At 8.30 a.m. last Tuesday, I hopped aboard one of nine Indonesian army trucks that pulled out of Jakarta's military headquarters in Dili. The convoy was bound for Atambua, a town in West Timor on the border with East Timor, where it was to collect soldiers from Indonesia's 301 Battalion and bring them to the Dili seaport, to leave East Timor for good. My driver was a nervous marine in his early 20s who had been in Dili for just five days.
We took the steep, winding roads along the beautiful northwestern coast of Timor, falling in line with the exodus of people from Dili seeking refuge in West Timor. Burned and broken-down cars littered the roadsides. The entire town of Liquica, a pocket of pro-independence sentiment, was gutted, save for a few old Portuguese buildings. As we approached the border, we saw some men herding goats and sheep on a dry pasture, a rare sign of normal life. Then we arrived at the checkpoint at Batugade, where rows of blue and orange plastic tents now shelter tens of thousands of East Timorese refugees, their lives halted and future uncertain. My driver's relief was obvious when we entered West Timor. We're home in old Indonesia at last, he said.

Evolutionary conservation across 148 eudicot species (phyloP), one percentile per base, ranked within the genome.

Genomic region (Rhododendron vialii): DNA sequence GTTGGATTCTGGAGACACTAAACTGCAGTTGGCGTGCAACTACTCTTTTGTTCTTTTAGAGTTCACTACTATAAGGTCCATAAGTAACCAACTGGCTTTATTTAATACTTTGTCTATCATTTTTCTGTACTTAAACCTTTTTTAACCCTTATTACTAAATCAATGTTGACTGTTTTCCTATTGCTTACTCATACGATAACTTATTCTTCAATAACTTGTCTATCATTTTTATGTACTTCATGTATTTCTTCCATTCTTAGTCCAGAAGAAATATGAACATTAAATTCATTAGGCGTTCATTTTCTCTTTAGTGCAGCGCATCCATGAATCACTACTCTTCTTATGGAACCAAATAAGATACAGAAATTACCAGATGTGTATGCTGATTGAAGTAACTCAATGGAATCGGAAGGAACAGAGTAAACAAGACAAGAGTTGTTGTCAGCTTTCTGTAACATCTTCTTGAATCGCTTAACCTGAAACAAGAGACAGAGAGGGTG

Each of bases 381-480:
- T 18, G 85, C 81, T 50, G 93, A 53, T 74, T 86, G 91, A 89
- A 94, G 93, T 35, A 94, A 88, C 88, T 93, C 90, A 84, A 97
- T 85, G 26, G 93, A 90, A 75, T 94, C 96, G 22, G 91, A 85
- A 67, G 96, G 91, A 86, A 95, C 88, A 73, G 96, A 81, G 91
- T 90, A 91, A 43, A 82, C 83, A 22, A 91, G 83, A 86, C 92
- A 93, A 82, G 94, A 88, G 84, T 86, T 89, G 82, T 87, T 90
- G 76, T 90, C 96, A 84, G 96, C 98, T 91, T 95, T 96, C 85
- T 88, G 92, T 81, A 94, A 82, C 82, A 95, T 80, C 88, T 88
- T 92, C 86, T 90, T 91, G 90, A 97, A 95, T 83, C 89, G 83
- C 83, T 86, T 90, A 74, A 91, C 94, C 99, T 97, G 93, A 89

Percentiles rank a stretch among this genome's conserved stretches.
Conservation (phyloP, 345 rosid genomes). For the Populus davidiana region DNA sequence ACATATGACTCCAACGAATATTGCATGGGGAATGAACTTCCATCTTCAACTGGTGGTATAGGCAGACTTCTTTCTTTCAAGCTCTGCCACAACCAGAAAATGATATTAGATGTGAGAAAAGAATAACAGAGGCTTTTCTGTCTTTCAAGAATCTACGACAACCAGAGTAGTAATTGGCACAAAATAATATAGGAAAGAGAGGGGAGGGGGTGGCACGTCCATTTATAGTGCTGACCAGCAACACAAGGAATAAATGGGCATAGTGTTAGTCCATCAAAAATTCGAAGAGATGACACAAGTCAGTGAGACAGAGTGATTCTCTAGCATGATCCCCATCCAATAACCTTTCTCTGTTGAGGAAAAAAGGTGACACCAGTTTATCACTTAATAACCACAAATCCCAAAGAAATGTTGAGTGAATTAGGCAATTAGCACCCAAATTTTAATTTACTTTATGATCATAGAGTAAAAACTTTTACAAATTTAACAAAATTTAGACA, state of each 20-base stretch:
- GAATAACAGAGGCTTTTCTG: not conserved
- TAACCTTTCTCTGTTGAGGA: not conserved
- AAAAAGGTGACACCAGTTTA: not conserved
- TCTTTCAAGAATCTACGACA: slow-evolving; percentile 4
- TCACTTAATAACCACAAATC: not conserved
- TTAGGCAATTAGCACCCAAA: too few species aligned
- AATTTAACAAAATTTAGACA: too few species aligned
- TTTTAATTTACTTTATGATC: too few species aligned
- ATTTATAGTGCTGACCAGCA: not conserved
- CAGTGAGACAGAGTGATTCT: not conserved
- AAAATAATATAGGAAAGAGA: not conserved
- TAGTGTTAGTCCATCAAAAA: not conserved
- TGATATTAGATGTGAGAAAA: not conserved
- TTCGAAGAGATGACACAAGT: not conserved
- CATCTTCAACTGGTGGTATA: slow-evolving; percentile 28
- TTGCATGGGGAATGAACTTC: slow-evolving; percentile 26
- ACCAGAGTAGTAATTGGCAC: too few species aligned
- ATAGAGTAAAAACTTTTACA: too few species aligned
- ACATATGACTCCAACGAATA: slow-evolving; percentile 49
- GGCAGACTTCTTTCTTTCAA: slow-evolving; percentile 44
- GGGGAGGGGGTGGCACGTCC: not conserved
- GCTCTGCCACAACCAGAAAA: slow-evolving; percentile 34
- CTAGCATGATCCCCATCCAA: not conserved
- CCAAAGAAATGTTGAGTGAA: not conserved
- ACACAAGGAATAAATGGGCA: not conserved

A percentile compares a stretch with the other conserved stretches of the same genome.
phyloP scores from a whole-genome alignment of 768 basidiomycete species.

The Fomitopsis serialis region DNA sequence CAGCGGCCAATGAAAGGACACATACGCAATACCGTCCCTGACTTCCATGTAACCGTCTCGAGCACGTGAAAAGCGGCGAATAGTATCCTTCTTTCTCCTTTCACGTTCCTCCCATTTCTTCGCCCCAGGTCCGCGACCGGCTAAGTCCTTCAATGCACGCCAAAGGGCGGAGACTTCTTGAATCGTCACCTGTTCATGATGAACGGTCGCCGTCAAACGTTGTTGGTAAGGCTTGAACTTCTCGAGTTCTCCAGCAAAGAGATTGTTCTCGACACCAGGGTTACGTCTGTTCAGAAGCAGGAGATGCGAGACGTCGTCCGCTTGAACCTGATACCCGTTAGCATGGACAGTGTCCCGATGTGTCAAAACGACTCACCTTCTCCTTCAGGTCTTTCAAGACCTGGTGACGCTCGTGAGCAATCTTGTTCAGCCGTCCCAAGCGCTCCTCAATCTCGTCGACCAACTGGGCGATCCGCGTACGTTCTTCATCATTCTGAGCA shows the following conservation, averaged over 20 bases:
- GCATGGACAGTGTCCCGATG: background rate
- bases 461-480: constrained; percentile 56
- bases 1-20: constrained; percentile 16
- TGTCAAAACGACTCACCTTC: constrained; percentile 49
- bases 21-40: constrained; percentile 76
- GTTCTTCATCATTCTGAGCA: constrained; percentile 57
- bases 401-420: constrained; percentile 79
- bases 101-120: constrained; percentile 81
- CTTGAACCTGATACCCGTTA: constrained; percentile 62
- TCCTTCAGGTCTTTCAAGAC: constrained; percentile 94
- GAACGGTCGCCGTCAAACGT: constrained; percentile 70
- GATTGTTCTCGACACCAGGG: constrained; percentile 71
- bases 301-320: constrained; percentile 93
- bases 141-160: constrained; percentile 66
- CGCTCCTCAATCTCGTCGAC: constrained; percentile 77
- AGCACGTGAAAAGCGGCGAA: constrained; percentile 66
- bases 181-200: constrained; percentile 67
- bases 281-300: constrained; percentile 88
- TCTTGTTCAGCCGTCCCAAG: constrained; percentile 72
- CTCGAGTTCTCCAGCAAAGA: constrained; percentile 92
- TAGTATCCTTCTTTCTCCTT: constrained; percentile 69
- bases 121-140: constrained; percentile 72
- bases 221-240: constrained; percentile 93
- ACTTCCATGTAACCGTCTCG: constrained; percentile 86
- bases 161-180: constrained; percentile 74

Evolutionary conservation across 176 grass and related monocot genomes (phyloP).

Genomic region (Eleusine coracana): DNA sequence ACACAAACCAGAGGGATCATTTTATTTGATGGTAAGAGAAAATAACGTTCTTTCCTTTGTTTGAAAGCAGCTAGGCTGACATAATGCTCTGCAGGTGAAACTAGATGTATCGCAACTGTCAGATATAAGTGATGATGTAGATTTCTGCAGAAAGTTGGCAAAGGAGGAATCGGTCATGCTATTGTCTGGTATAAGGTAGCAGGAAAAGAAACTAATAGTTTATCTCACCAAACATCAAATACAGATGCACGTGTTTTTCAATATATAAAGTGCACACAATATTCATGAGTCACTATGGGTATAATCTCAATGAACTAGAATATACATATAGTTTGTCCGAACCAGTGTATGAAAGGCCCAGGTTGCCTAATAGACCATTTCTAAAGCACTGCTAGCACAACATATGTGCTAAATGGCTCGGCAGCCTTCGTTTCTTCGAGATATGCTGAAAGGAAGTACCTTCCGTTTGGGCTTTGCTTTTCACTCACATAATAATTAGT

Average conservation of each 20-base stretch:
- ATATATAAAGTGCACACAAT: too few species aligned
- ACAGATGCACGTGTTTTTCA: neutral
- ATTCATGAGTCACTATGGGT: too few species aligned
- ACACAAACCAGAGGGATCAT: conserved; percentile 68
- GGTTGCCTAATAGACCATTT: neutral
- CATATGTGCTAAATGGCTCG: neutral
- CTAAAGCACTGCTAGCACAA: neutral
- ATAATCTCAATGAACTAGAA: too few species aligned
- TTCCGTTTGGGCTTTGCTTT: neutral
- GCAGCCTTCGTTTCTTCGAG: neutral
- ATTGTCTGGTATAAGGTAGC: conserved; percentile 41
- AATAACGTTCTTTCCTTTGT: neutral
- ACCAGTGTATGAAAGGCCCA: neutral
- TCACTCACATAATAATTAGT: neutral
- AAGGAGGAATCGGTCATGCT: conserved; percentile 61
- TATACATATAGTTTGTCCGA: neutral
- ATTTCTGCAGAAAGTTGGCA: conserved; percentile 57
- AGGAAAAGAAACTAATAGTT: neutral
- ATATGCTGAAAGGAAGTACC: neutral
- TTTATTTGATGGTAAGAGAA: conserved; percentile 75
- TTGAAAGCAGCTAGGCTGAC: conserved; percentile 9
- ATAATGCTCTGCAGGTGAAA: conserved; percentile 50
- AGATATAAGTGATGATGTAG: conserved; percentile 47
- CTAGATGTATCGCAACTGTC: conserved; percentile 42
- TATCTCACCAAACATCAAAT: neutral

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At Atambua, we were greeted by 300 anxious soldiers and their commander, Major Edi Supriadi. It was only 1:30 p.m., but Edi decided to stay put until the next morning. The drivers need a rest, he said, but it was clear that even he didn't want to take any chances traveling in the dark. His battalion had already been attacked several times by pro-independence Falantil fighters and forced to abandon posts east and south of Dili. Some of his men were clearly shaken. At one point, we were face-to-face, just two meters apart, one lieutenant said about an encounter with the Falantil. I had never been so scared in my life.
As evening neared, I quizzed Edi about Indonesia's pullout from East Timor. He seemed conflicted. If the people of Indonesia decide that we have to let East Timor go, we'll have to agree, because we follow orders from them, he said with a sigh. But we can't help feeling hurt. It's sad to think that we lost so many lives and sacrificed so many things for nothing. But I wish all the best for East Timor. He sighed again.
His men were much less diplomatic, accusing Jakarta of betrayal. One soldier said the Habibie administration had succumbed too quickly to outside pressure. We shouldn't be afraid of economic embargoes or whatever sanctions they threatened us with, he said. Indonesians should learn from their soldiers to be tough and not to surrender too easily.
At dawn on Wednesday, as we prepared for the journey back toward the airport, I spotted some soldiers loading six monkeys and a few caged songbirds onto a truck. The pets had served the battalion as sentinels. Those animals were with the soldiers up in the mountain--alert 24 hours a day to warn of a sudden ambush, Edi explained. The soldiers would never leave them behind.